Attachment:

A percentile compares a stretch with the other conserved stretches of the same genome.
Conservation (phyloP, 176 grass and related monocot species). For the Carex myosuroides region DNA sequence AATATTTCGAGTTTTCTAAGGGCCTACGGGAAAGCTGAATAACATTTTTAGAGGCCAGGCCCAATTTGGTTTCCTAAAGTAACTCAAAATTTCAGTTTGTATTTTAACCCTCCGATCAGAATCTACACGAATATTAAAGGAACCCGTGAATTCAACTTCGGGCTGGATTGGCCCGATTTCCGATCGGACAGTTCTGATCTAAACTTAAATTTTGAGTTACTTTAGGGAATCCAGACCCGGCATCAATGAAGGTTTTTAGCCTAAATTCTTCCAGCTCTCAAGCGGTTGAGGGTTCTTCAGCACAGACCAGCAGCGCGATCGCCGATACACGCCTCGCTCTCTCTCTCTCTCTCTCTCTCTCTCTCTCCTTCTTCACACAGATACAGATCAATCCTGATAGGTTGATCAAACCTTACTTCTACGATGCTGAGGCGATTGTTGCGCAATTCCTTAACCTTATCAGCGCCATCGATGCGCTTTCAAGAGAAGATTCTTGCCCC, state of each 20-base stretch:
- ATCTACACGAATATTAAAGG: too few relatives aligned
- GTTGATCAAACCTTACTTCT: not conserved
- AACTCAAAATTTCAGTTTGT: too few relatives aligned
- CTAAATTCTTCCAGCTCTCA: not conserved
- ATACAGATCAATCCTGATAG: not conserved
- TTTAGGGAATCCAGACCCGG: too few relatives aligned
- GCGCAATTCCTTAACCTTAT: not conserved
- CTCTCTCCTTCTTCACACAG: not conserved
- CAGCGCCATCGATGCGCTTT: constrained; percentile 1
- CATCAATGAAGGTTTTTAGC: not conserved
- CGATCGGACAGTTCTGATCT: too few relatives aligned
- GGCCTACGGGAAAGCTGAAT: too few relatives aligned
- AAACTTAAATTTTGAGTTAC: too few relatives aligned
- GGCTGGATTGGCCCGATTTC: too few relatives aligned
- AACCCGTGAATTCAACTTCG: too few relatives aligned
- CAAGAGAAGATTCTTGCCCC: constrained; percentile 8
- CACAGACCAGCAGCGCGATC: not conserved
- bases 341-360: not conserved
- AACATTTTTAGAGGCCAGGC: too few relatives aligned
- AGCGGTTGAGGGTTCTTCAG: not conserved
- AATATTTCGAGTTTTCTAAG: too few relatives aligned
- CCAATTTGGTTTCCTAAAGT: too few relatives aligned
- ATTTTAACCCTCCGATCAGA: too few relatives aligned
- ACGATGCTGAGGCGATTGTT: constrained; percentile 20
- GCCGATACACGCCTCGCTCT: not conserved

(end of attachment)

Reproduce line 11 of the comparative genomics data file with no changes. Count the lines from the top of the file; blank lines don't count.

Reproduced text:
- CAGCGCCATCGATGCGCTTT: constrained; percentile 1